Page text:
Beyond: New York
The Internet Age:
Latin America's Borderless Future.
by Fernando Espuelas Week of June 02
- 08, 2000
Fernando J. Espuelas is the
founder, Chairman of the Board and CEO of StarMedia Network, a leading global online
network for Spanish and Portuguese-speaking audiences, and one of the most recognized
Internet brands in Latin America. Founded in 1996, StarMedia was the first Latin American
New Media company to be traded on the Nasdaq. Espuelas has been honoured as one of the
Leaders of the Millenium by Time Magazine, and was presented with the 1999
Business award by New York Magazine. He is a coveted speaker in the United States, Europe
and throughout Latin America on topics related to the growing Latin American Internet
market. Prior to launching StarMedia, he was Managing Director of Marketing Communications
for A.T.&T. Caribbean and Latin America, and a senior executive with Ogilvy &
Mather in both the U.S. and Latin America. A native of Uruguay, he holds a Bachelor of
Arts degree from Connecticut College.
"Lady Luck is on the side of
(Virgil, Roman poet)
Between the population of Latin America and
the Hispanics living in the U.S., 500 million people in the Western hemisphere speak
Spanish or Portuguese. That represents an enormous market block of consumers sharing
language and cultural values.
The history of Latin America has been one characterized by conflicts and division,
triggered by the Spanish and Portuguese colonization. The occasion finds Brazil in a
strong position, placing third in preference among international investors. This is yet
another sign of the regions strength, on the path to leadership in the so-called new
economy and this performance would be even more astonishing, were protective
Nonetheless, sustained efforts to create the Mercosur trade group, designed to form a
block capable of competing with the European Union, with the Asian "Tigers" and
with NAFTA, has encountered obstacles of a logistical nature. At the risk of sounding
excessively optimistic, I am going to affirm that the coming revolution that will once and
for all turn this region into a powerful player in international trade is called the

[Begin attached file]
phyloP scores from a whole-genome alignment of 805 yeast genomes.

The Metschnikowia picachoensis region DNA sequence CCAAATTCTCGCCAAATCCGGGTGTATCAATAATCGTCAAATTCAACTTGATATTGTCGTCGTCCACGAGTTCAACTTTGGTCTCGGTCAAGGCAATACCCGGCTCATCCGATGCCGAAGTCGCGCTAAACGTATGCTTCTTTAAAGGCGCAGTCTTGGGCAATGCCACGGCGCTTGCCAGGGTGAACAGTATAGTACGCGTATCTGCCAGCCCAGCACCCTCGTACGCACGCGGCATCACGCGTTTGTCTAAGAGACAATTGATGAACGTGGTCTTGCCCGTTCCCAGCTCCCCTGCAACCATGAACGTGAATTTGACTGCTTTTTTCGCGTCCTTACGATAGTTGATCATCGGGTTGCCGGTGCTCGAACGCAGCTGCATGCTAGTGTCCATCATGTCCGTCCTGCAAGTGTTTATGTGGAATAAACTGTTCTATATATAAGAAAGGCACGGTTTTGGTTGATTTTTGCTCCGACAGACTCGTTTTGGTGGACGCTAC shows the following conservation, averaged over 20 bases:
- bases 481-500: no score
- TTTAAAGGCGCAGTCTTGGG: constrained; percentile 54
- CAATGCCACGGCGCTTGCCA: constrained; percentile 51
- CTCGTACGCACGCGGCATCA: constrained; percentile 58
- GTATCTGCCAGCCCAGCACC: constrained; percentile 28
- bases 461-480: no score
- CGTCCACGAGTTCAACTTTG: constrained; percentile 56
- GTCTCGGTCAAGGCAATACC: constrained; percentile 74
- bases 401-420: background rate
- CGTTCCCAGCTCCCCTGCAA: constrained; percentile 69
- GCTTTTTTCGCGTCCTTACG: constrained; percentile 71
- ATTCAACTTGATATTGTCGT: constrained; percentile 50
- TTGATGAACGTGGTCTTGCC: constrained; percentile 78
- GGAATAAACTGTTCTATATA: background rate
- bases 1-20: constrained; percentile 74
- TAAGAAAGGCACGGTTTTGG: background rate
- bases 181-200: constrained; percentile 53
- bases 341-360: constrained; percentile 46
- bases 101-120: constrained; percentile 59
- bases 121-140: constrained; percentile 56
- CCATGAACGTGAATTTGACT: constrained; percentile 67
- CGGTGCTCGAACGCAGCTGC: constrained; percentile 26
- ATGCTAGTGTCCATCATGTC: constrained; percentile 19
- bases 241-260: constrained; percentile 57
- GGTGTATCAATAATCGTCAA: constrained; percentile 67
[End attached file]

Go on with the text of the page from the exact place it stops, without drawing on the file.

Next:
Internet. Counting Spanish and Portuguese speaking people in North and South America,
about 26 million individuals are plugged in, and their number grows exponentially.
After all, the unifying mark of the common Spanish language and its similarity with
Portuguese spoken by one-fifth of Latin America's population represents a
facilitator that alone could ensure a tremendous step forward in generating business in
the region. This would consolidate the much-expected and inexorable transformation that
will lift the developing Latin American economies and make them contenders among the
Since the language is not a missing link but rather a unifying factor, the Web is
undoubtedly the keystone to this profound change in the world's economy a change as
significant as the very discovery of the New World. Countless surveys show that Latin
America is the one market where the Web grows at the fastest rate. Brazil in particular is
firmly ensconced in third place, right after the U.S. and China, with prospects of
receiving billions of dollars in investments over the next few years.
Consumers of information will be the leaders of that revolution.
The most revealing finding in the latest survey, made by the Laredo Group for StarMedia,
in which 22,000 Internet users were interviewed between December 1999 and January 2000, is
that 90 percent of respondents feel that the Internet is already breaking down the
barriers between Latin American countries. This may not be all that surprising, but it
should give food for thought to those who claim that Brazilians have no cultural affinity
with Argentines, that
Argentines have little in common with Chileans, etc.
And there is more: two-thirds of the respondents said that the Internet was going to fuel
economic and political changes in Latin America proving that, in the common
perception, the world is to be restructured not in a future revolution, but in the
present. And the revolution is driven by the power of the Internet as a compelling new
business media, in a geographically unlimited economy.
The simple reason why the digital media, destined to establish the future market, has such
a transforming effect is that it will change the focus of power. Henceforth, it is the
consumer who will wield the power. Whenever the domestic market is insufficient and
non-competitive hence inflationary the revolution is only a mouse click
away. Equipped with three-dimensional interactive resources, in possession of